Tuesday, April 21, 2015

R is for Rheumatoid Arthritis

This is a topic that I, sadly, am very familiar with. I won't go into a ton of detail here, but if you want to read more, I do have a RA blog, Homesteading with RA, (I have been neglecting badly though) and it details my life with it. The link for it is in the menu bar under my heading picture as well.

First off, RA is not an "old person" disease and it is not "just arthritis". It annoys me when someone says that they have a touch of arthritis. I am not saying that they do not have arthritis, but it can not be compared to RA. RA is a chronic systemic inflammatory disease.

There are hundreds of different types of arthritis. Osteoarthritis and Rheumatoid Arthritis are the most common ones. Osteoarthritis usually effects older people, where as RA does not discriminate against age. There are some people in my RA support group that were diagnosed at 18 months.

OA is when bone rubs against bone. Yes, it hurts a ton. RA is when your joints are inflamed. Your immune system is all out of whack and your body starts to attack your joints. RA also affects your organs such as your lungs. Because I am also an asthmatic, I constantly worry about my RA getting into my lungs. RA is also very painful and makes your joints stiff and makes you very fatigued.

I was also diagnosed with Fibromyalgia a year after my RA diagnoses. Fibro is chronic pain in your muscles. Your nerve endings are all out of whack and are constantly firing. It is very painful as well.

I have noticed that RA has been made a little more "popular" if you will on tv commercials. Or maybe it is just that since I had been diagnosed, I have noticed those commercials more. Enbrel and Humira are the most shown commercials on tv. One thing that annoys me, as well as other RA sufferers, is how it portrays us in these commercials. It makes it seem like if you take this medication, you are practically cured. There is no cure for RA.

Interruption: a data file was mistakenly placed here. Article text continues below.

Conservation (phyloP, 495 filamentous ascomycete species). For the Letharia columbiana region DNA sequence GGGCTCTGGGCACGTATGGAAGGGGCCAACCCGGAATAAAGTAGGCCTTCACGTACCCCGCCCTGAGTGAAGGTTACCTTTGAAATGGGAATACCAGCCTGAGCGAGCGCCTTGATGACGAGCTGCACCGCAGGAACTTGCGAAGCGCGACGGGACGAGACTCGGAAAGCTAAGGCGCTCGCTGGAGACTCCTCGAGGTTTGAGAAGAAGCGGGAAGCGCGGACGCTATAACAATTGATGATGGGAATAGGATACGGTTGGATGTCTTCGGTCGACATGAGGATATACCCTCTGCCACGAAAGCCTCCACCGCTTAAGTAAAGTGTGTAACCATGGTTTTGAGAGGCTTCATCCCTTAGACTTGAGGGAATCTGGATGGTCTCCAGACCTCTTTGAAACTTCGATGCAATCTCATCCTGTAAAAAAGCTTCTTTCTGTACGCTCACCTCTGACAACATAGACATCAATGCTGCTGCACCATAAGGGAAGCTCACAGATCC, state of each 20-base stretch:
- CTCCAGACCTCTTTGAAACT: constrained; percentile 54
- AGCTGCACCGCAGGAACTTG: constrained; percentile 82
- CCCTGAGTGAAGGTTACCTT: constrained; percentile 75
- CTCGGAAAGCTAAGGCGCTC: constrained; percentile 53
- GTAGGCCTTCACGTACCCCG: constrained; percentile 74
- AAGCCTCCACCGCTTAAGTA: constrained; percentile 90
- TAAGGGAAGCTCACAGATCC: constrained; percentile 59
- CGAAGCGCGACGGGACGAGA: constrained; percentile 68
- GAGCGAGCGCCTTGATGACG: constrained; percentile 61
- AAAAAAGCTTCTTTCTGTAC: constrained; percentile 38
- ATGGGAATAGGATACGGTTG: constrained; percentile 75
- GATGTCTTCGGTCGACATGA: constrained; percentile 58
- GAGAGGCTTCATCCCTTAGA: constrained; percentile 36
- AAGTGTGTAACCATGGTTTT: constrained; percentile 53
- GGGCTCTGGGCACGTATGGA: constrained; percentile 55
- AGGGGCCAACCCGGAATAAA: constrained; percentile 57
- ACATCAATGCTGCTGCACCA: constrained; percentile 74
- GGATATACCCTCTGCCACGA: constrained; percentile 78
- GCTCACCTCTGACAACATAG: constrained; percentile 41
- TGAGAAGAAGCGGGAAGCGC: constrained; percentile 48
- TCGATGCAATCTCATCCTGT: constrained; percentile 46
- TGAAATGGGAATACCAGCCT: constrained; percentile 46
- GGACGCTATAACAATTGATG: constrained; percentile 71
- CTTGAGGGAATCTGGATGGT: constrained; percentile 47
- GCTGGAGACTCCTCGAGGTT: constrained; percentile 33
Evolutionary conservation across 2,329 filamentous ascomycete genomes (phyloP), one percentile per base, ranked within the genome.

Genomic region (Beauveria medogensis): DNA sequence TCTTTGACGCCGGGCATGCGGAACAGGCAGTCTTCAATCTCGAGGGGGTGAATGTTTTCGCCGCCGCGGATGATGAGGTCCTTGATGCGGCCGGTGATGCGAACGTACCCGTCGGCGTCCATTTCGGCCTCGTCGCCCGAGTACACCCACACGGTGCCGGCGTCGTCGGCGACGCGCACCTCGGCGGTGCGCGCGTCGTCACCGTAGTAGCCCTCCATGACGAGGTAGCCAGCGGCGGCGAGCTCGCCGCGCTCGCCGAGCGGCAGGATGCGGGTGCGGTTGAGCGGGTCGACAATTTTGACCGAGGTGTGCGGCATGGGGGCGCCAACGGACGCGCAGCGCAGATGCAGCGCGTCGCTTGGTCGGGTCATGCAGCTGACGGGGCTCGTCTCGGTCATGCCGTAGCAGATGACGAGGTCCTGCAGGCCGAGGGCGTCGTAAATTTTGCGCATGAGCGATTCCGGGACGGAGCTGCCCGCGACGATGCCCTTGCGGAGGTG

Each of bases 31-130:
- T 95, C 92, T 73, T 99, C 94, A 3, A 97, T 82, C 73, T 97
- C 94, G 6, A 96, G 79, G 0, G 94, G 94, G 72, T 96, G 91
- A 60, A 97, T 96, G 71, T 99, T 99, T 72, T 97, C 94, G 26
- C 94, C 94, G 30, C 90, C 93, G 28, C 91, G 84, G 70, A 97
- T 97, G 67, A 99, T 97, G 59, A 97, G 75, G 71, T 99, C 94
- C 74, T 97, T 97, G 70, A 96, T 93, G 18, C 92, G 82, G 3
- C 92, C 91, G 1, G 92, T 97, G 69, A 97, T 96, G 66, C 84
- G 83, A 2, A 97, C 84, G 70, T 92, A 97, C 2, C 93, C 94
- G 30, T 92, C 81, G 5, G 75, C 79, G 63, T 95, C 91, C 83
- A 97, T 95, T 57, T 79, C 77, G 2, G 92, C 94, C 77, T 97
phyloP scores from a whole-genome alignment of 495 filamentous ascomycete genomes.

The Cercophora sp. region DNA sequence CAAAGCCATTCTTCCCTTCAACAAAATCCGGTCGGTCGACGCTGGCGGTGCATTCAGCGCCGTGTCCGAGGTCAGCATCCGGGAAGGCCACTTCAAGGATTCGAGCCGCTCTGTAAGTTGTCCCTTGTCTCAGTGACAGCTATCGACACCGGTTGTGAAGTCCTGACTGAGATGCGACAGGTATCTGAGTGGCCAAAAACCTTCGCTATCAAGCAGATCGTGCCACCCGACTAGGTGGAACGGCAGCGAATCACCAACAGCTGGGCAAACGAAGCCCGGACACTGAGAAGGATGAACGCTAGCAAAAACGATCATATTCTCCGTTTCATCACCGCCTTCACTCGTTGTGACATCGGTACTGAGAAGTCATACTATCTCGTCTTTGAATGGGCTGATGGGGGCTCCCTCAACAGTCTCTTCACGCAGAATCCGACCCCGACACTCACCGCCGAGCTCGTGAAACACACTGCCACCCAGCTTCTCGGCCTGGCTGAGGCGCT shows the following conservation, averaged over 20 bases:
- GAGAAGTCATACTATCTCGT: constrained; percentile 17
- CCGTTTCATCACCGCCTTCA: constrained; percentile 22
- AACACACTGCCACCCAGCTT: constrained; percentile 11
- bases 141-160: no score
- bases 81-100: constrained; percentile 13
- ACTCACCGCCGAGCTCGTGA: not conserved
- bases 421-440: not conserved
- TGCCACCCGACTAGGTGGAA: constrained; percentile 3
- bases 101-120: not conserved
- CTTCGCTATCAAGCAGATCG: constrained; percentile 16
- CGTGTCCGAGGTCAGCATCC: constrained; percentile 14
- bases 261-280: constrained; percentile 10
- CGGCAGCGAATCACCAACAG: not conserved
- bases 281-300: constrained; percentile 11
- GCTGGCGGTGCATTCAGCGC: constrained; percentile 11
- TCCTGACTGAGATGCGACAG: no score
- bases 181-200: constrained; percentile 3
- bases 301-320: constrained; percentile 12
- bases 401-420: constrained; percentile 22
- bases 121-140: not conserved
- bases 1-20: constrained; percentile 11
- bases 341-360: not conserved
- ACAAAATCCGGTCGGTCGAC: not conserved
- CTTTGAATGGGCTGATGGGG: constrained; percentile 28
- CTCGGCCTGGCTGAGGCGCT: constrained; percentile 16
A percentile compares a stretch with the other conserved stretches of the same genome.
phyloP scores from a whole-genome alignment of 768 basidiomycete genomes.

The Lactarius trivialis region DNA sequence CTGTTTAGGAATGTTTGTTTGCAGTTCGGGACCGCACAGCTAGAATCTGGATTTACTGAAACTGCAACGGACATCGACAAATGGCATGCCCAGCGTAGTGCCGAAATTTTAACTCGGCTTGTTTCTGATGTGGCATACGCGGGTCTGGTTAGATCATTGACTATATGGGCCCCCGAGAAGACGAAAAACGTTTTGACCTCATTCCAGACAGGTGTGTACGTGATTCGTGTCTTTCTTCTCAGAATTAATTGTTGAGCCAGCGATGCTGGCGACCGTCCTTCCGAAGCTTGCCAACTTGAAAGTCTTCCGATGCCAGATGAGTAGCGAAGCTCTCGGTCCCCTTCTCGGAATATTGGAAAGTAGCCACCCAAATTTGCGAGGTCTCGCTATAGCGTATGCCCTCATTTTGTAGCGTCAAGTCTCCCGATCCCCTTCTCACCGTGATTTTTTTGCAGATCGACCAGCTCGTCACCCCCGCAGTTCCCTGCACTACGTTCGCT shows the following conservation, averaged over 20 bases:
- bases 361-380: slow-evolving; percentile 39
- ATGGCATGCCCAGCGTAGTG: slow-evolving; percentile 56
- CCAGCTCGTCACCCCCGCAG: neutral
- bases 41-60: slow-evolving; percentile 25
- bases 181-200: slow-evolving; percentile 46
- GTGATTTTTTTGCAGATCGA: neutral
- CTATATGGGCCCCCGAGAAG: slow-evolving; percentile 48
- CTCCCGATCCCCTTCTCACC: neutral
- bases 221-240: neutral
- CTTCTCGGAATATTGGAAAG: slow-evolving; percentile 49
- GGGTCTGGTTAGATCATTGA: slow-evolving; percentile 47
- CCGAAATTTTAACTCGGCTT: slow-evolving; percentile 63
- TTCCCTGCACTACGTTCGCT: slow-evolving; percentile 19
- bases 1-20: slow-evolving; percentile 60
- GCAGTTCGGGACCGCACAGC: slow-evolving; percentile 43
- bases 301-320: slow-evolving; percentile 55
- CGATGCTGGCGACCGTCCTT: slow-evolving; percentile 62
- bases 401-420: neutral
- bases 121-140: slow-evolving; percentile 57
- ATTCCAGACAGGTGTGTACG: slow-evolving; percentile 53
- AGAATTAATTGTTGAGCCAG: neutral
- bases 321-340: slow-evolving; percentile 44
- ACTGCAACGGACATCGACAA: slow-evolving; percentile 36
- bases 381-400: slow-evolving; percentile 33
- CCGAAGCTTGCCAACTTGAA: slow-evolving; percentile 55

I started out with a medication called Methotrexate. It is a chemo medication and is used to treat leukemia in children in very high doses. I took 30 mg a week and that made me sick to my stomach. It made me feel for the little kids having to take this crap. It also raises the levels in your liver, so you have to get blood work every month.

I then went to Enbrel and continued with the Methotrexate. Sick, sick, sick and I had an allergic reaction to Enbrel right after the first injection. I tried it for 6 months and then I was taken off it. It never worked for me.

Next up was Remicade. I was still taking Methotrexate as well. My Remicade was done as an infusion. I would be stuck to an IV for at least 3 hours once a month. I slept through it most of the time. It also made me tired and sick for a few days after. I was on that for 6 months as well. We even upped the dose to the highest you can go. It did nothing for me as well.

Enbrel, Humira and Remicade are all TNF blockers. None of them worked for me.

Currently I am on Actemra. It is also an infusion, but only takes an hour to do. I usually bring my laptop with me and watch a movie. Actemra is IL-6 receptor. I also had to stop taking the Methotrexate because the Actemra also raised my liver levels. I am on the highest dose level for Actemra, but it is working for me, finally. I was also put on Simvastatin because Actemra raises your cholesterol levels and mine has always been high. Mine is hereditary and not linked to diet/exercise. I do still need my pain medication every day and I still get breakthrough pain, but it is nothing like what it was before.

One day there will be a cure, but probably won't be in my lifetime.

How I spend the time during my infusions. Watching the newer Star Trek movie on my laptop and reading Grit magazine during last months infusion. This month, I worked on posts for the challenge.

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